- - Those plastic/metal containers will eventually leak fuel from cracks in the plastic or rusted out seams in the metal. Wherever you store them you need to plan for gasoline spillage/leakage. On the deck it is easy as the gasoline with evaporate or at worst drain to the sea water around the boat.
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Old 07-11-2010, 11:44   #5
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Quote:
Originally Posted by cdennyb View Post
I can't understand what this law could be "pretecting us from" to be honest.
The integral tank on the boat is vented overboard, so as temperature changes cause changes in pressure inside the tank, gas/diesel fumes vent overboard. Portable tanks have no such venting, so if they were stored inside the cabin, inflammable gasoline fumes would be vented into the cabin as the temperature increased. Then someone would light the stove.

The law is meant to protect the 10% of the population stupid enough to do this... from themsleves.
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Old 07-11-2010, 12:05   #6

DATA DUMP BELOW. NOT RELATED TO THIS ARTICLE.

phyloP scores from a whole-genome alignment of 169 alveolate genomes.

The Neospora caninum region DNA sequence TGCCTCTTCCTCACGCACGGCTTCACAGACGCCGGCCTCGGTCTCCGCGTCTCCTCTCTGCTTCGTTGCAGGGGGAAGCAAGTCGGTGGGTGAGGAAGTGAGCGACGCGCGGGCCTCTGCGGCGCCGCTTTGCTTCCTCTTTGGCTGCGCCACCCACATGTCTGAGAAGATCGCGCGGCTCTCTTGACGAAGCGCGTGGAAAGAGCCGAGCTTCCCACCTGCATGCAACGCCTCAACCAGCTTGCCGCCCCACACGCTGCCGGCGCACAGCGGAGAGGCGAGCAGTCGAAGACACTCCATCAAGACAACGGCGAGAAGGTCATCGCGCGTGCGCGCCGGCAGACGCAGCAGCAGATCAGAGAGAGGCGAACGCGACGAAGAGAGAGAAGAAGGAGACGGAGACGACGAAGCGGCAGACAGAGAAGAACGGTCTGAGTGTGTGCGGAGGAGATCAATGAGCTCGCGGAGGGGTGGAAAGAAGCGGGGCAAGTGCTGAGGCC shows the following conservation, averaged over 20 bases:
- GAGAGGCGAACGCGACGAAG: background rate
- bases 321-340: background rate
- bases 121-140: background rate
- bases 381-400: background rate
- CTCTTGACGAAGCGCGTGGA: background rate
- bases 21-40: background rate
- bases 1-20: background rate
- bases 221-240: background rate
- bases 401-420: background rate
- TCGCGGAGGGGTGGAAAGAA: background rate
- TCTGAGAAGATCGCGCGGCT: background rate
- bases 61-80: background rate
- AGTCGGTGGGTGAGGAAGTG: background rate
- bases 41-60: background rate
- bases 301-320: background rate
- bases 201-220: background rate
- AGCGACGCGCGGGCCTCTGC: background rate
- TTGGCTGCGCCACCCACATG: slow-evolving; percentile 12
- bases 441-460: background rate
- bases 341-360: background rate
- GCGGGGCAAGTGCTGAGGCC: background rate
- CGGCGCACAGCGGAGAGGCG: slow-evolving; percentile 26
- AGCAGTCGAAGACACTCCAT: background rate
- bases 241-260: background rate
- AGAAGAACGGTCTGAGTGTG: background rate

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First of all let me appologize for my typing, I'm on the netbook keyboard today and having a bit of a hard time. Let me again describe the situation. The gas tank in question is an approved portable tank outboard tank for my 15 hp yamaha. I keep it in a molded in insulated deck locker that has a vent directly overboard from the bottom of the locker. It is not connected in any way to the interior of the boat. It has no electrical or metal pieces of amy kind protruding into it. The equivalent locker on the other side of the boat is used for the propane locker. The only difference is that the propane locker has an insert in it that keeps the propane tank from rattling around. The vents at the bottom are exactly the same. I keep the tank and fuel line in there because I have had two stolen off of my deck, well technically one out of the dinghy but let's not be picky. There is no practical way to increase the vent size. There is no way this thing is an explosion hazard short of someone spilling gas in it and lighting it on puropse, but even a fully vented compartment would be compromised under those conditions.